The 26-year-old from Chandigarh was among the first two Indians to have secured quota places for the Tokyo Olympics, now deferred by a year due to the outbreak of the coronavirus pandemic. Elated at her name being recommended for the prestigious award, Anjum told TOI, “My family and I feel proud and happy. I believe whoever deserves it the most should be awarded this title. It came as a surprise.”
The lockdown could be boring for many athletes who are confined to their homes and camps during the period without any outdoor training, but Anjum is utilizing the time with some online courses on sports psychology.
“No lockdown is not gloomy for me. I am utilising the time to the best level I can,” she said.
Elaborating on her routine during the period, Anjum says, “I am doing quite a lot of physical training , dry training for shooting, learning new stuff like dance cooking and doing online courses (WADA , Sports psychology, exercise physiology, nutrition) playing games and spending time with family.”
Anjum, who started shooting in 2008, has been delivering top performances in the last couple of years. The year 2018 saw her win silver in the women’s 50m rifle 3-Positions event at the ISSF World Cup in Mexico. She followed that up with silver in the same category at the Gold Coast Commonwealth Games that year.
The Chandigarh girl, along with compatriot Apurvi Chandela, were the first from the country to win a quota place for the Tokyo Games. The duo sealed the maximum quotas available for India in the event at the 2018 World Championships. While Anjum was a surprise silver medallist at the Worlds in Changwon, South Korea, the seasoned air rifle shooter, Apurvi, too ensured that she sealed a quota place with her fourth-place finish in the 10m air rifle final.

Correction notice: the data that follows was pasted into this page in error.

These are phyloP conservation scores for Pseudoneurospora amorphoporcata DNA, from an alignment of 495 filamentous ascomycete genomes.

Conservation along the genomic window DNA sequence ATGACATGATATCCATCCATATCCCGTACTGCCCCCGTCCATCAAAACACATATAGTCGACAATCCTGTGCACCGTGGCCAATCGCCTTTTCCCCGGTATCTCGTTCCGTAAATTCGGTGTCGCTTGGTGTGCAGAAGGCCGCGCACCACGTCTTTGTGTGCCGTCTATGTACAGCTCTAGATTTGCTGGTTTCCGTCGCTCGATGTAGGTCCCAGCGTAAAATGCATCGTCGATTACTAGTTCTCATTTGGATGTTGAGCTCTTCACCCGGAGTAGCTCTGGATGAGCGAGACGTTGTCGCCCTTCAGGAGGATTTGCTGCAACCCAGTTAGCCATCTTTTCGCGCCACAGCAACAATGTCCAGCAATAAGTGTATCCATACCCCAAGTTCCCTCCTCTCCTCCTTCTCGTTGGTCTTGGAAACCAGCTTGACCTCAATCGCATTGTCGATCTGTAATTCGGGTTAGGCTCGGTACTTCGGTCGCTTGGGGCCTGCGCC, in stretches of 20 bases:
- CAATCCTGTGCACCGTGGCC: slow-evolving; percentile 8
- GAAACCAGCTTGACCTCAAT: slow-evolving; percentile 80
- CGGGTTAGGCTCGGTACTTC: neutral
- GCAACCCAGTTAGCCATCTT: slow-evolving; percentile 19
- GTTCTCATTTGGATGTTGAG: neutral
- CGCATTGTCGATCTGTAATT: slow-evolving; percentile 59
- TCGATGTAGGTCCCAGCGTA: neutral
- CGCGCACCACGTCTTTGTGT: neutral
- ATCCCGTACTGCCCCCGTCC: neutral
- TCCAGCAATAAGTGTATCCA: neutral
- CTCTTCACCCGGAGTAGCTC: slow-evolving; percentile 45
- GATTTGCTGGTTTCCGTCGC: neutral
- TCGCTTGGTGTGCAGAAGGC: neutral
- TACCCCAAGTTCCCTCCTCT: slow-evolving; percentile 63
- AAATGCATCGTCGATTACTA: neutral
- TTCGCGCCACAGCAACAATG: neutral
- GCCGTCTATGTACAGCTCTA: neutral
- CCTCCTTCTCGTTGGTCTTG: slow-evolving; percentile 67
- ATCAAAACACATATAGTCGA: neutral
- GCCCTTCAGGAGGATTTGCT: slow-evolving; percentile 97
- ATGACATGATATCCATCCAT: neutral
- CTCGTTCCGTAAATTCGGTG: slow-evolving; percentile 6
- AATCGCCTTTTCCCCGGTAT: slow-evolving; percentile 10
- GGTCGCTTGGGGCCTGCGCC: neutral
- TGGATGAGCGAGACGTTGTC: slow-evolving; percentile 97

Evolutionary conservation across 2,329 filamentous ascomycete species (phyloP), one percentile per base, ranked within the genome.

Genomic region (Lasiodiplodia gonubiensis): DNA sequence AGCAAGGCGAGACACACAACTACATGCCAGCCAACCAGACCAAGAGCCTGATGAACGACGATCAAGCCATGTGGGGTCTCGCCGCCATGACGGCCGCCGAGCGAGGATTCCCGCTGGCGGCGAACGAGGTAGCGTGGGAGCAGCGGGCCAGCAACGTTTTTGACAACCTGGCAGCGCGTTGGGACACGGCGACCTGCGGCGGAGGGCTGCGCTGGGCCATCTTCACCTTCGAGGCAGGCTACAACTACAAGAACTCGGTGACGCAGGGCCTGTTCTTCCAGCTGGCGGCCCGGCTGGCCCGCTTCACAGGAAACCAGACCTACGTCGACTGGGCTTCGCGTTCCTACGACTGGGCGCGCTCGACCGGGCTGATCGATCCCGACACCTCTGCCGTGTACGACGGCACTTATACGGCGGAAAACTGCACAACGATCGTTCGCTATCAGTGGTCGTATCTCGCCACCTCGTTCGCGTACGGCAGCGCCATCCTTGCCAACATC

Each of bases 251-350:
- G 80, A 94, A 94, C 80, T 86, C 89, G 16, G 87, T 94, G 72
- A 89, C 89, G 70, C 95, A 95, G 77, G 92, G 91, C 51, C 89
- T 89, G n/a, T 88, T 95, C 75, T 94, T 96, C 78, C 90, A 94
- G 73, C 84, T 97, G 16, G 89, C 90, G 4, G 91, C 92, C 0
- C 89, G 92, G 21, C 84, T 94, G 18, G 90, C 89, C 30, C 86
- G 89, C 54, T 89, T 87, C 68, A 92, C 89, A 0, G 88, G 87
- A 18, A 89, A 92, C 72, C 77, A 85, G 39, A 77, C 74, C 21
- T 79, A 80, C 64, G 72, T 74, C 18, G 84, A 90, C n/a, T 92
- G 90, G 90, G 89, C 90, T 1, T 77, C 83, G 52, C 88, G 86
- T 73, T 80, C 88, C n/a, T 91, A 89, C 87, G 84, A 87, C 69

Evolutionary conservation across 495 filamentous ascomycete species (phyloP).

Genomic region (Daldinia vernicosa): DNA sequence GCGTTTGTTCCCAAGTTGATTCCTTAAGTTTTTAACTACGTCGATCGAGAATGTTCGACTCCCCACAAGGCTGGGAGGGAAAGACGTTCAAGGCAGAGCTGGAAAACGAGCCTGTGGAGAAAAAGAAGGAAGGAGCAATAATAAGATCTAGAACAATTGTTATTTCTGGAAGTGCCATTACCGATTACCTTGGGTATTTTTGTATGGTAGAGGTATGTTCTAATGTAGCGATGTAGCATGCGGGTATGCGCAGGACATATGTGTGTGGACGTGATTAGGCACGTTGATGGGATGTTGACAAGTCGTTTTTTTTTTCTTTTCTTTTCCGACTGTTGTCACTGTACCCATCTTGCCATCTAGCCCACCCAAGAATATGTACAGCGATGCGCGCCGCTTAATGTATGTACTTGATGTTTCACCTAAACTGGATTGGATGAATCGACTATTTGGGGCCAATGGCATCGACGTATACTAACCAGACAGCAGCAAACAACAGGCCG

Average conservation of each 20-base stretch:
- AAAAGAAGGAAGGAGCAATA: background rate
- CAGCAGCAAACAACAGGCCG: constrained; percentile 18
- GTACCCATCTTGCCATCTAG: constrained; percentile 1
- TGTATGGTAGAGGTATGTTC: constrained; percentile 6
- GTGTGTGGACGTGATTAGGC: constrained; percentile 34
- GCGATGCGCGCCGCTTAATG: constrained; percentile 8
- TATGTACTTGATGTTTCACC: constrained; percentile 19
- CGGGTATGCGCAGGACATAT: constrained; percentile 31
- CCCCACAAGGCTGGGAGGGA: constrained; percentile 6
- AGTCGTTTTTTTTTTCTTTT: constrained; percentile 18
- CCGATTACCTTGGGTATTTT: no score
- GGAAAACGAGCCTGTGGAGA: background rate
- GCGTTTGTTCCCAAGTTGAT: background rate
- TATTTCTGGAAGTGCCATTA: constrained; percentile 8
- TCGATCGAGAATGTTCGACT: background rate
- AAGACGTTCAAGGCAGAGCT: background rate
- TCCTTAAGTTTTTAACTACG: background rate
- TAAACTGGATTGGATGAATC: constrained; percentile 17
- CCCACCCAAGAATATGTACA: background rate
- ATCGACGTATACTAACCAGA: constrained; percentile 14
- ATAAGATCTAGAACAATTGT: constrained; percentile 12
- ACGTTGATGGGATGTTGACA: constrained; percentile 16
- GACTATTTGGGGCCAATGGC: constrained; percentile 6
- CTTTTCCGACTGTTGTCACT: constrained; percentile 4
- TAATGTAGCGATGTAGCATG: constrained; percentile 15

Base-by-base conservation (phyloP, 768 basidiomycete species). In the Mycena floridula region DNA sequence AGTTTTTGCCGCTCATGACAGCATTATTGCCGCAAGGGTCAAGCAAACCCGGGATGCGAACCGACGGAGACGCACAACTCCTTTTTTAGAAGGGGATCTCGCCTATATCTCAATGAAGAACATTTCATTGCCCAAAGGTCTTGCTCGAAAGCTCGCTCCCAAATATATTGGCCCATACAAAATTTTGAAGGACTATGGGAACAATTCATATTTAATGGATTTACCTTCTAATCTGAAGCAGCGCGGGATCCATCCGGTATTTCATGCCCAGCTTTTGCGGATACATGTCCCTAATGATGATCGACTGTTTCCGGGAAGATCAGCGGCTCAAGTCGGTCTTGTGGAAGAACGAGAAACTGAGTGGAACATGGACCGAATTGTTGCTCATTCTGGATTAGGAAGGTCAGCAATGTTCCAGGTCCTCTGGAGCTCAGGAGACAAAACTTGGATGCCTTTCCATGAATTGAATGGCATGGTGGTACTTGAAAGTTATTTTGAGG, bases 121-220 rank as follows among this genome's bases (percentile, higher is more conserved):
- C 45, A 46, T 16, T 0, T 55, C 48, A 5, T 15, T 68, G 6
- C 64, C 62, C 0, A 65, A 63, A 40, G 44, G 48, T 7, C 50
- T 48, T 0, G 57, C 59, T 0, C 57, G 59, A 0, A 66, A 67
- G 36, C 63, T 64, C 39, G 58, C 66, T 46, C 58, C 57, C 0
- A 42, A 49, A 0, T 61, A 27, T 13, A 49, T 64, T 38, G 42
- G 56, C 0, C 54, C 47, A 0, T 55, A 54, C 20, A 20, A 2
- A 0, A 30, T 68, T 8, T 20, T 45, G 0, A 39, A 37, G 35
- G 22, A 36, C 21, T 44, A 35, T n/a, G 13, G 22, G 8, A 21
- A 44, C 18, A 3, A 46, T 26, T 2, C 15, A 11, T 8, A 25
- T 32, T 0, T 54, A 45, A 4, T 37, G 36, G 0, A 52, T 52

While a lot has been written about the 50m rifle 3 positions being her pet event, Anjum, however said she gives equal weightage to both the events, and her performances in the 10m air rifle event reflects her seriousness to the discipline.
“I have always loved three positions because of the challenge it throws. So I used to enjoy it, but since 2018, I have started focusing on my 10m air rifle and as a result all my individual medals are in the air right now.”
“May be a couple of years back, I wasn’t on top of my game in 10m air, but things have changed since then and the expectations have gone up with people comparing my performances in both the events. It’s just that three positions need much more training if you compare it with a 10m air rifle,” she said.
Besides Anjum, the NRAI has recommended Jaspal Rana for the Dronacharya Award for the second year in a row. The association also named champion pistol shooters Saurabh Chaudhary, Abhishek Verma, Manu Bhaker and promising rifle shooter Elavenil Valarivan for the prestigious Arjuna Award.